Cathepsin Detection Assay

Cathepsin B Detection Assay, sufficient for 100 assays

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sufficient for 100 assays

storage temp.


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Hoechst stain can be used to label the cell nuclei after labeling with the MR-Cathepsin B substrate. It is visualized under a microscope using a UV-filter with excitation at 365 nm and emission at 480 nm. Acridine orange (AO) helps identify lysosomes and other intracellular organelles. In the acidic pH of the lysosome AO, molecules aggregate. Aggregated AO fluoreses orange rather than green thus clearly differentiating the lysosomes from the other organelles.

Biochem/physiol Actions

Cathepsins are apoptosis markers associated with Alzheimer′s disease, numerous types of cancer, autoimmune arthritis, and the breakdown of bone structure seen with osteoporosis.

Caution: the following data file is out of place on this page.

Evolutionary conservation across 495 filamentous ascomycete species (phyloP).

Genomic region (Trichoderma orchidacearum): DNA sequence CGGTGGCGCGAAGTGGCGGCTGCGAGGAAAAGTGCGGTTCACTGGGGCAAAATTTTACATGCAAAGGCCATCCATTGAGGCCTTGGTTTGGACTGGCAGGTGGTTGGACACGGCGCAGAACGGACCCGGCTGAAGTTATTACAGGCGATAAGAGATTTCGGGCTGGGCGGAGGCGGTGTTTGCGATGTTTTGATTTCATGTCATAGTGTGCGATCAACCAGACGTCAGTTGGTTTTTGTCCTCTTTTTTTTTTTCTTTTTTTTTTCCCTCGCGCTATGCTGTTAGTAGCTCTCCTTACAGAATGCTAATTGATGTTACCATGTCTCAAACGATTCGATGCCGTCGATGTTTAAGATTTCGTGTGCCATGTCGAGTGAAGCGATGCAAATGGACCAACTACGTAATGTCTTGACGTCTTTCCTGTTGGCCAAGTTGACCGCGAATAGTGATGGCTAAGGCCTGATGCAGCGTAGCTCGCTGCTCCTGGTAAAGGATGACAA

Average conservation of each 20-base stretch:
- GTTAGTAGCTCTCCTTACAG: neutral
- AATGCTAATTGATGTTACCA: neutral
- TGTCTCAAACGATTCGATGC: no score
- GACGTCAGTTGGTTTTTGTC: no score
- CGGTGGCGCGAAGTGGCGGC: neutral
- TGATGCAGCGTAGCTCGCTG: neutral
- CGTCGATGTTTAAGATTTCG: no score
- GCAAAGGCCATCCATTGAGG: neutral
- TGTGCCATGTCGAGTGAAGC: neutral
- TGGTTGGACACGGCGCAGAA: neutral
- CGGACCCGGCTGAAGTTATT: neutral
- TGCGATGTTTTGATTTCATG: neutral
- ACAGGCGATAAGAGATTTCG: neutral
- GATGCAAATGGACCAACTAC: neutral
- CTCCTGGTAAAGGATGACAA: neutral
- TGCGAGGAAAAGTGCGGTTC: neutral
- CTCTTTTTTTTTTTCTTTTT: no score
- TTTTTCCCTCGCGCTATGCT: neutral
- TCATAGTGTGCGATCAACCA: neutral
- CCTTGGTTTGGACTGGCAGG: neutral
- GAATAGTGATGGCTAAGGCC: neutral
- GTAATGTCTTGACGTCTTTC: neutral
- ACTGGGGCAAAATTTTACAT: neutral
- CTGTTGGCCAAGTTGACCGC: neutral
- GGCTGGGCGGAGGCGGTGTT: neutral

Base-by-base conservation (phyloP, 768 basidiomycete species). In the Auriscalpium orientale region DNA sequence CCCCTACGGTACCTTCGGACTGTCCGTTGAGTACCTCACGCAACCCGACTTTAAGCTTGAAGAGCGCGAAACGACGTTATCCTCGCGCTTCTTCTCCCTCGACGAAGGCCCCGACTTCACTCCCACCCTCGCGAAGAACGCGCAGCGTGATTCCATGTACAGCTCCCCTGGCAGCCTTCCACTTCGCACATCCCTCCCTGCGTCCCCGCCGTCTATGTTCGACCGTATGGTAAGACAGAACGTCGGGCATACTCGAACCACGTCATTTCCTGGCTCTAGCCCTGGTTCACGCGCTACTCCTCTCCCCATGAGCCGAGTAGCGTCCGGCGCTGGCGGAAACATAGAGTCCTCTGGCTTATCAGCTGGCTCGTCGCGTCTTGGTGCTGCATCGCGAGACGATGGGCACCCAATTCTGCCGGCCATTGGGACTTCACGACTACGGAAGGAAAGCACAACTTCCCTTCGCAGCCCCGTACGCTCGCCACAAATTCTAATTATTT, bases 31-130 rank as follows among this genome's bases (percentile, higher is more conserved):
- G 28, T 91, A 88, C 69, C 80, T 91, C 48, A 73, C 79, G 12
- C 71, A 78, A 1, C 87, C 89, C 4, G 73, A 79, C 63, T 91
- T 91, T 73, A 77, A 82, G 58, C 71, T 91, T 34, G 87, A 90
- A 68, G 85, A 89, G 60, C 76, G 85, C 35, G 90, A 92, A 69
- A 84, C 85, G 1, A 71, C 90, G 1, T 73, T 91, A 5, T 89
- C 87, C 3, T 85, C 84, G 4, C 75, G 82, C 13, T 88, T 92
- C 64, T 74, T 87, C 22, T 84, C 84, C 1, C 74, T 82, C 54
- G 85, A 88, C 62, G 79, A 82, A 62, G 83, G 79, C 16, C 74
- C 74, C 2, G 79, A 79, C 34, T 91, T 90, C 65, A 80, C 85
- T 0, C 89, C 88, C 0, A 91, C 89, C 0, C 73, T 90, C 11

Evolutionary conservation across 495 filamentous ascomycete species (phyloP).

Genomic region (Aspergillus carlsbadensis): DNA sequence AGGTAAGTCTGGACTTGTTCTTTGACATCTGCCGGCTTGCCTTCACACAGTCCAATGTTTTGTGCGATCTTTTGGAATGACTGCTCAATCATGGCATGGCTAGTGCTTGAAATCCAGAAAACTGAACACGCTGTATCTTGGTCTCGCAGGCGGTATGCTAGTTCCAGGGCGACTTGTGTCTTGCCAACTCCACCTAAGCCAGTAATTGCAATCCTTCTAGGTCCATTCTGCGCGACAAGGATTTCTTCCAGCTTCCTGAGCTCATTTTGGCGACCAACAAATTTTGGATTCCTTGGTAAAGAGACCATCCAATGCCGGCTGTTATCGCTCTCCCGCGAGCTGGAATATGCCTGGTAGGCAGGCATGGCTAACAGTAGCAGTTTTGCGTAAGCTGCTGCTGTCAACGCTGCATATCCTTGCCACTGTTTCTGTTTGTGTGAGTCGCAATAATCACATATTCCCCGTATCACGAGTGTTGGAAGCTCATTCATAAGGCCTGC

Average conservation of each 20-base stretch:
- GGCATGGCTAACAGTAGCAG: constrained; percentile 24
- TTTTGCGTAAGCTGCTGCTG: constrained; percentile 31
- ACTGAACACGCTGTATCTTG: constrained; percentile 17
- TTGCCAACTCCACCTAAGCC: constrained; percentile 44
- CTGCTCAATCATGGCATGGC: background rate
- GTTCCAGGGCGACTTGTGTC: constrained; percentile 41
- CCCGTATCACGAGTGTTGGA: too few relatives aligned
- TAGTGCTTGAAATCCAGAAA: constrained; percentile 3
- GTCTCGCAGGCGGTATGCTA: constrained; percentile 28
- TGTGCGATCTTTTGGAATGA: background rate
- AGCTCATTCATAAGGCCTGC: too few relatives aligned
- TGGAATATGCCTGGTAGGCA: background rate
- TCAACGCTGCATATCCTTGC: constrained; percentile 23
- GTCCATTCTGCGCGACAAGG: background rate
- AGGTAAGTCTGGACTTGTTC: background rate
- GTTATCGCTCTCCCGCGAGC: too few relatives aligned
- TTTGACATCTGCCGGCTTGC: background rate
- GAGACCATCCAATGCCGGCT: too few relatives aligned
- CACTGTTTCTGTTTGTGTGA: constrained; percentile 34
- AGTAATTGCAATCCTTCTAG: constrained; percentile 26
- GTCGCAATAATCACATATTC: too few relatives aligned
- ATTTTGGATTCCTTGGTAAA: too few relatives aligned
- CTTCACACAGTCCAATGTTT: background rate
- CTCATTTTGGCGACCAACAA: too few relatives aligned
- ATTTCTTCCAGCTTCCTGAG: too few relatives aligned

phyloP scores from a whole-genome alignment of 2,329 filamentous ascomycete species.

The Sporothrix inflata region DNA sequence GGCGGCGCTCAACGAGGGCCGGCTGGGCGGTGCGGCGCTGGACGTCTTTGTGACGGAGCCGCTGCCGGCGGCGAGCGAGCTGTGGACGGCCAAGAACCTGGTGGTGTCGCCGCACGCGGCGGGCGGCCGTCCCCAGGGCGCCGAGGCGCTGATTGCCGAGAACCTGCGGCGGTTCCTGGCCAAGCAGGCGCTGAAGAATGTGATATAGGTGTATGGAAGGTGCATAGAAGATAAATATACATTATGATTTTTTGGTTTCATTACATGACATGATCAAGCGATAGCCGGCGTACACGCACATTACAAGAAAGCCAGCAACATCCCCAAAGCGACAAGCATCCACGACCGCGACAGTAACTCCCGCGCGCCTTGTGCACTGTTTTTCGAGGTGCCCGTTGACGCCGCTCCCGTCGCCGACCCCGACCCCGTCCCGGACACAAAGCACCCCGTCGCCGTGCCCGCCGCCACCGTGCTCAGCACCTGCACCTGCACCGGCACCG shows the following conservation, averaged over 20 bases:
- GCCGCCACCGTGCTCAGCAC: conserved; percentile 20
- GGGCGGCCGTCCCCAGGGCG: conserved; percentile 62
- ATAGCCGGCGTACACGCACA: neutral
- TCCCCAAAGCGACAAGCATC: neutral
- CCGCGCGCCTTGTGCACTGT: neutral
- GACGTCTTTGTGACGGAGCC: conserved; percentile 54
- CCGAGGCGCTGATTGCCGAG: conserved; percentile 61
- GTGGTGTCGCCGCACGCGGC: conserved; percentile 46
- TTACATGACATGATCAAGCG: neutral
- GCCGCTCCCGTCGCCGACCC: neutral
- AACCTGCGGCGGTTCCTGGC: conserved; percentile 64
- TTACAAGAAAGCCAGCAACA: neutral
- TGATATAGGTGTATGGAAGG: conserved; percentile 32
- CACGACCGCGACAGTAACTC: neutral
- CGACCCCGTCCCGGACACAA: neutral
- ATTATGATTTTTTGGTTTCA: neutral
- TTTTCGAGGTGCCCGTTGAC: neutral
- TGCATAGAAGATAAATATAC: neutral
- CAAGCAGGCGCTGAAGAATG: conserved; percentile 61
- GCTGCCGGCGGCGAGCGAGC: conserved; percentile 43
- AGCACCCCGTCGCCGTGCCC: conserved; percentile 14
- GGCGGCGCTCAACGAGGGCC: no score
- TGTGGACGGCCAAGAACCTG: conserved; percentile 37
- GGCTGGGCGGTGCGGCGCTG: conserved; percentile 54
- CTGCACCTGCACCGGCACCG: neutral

Cathepsin B kit detects protease activity within whole living cells as a marker of intracellular cathepsin B activity. In the assay (z-Arginine-Arginine)2 (z-RR)2 derivative of the cresyl violet fluorophore easily penetrates the cell membrane and the membranes of the internal cellular organelles enabling to detect cathepsin B activity within whole living cells.
Cathepsin B, K, and L protease activities can be detected within whole living cells using substrate-based fluorescent assays, which utilize cathepsin target sequence peptides, derivatives of the cresyl violet fluorophore, conjugated to Magic Red™ (MR) fluorogenic substrate (cresyl violet). Following enzymatic cleavage inside the living cells at one or both arginine (R) amide linkage sites, the mono and non-substituted cresyl violet fluorophores generate red fluorescence when excited at 550-590 nm.

Legal Information

Magic Red™ trademark is owned by MP Biomedicals (Formerly ESP).

Kit Components Only

Product No.

  • MR-(RR)2 substrate 1 vial

  • Hoechst 33342 stain 1 mL

  • Acridine orange stain .5 mL

Certificate of Analysis
Certificate of Origin
Zoltán Kukor et al.
The Journal of biological chemistry, 277(24), 21389-21396 (2002-04-05)
The lysosomal cysteine protease cathepsin B is thought to play a central role in intrapancreatic trypsinogen activation and the onset of experimental pancreatitis. Recent in vitro studies have suggested that this mechanism might be of pathophysiological relevance in hereditary pancreatitis...

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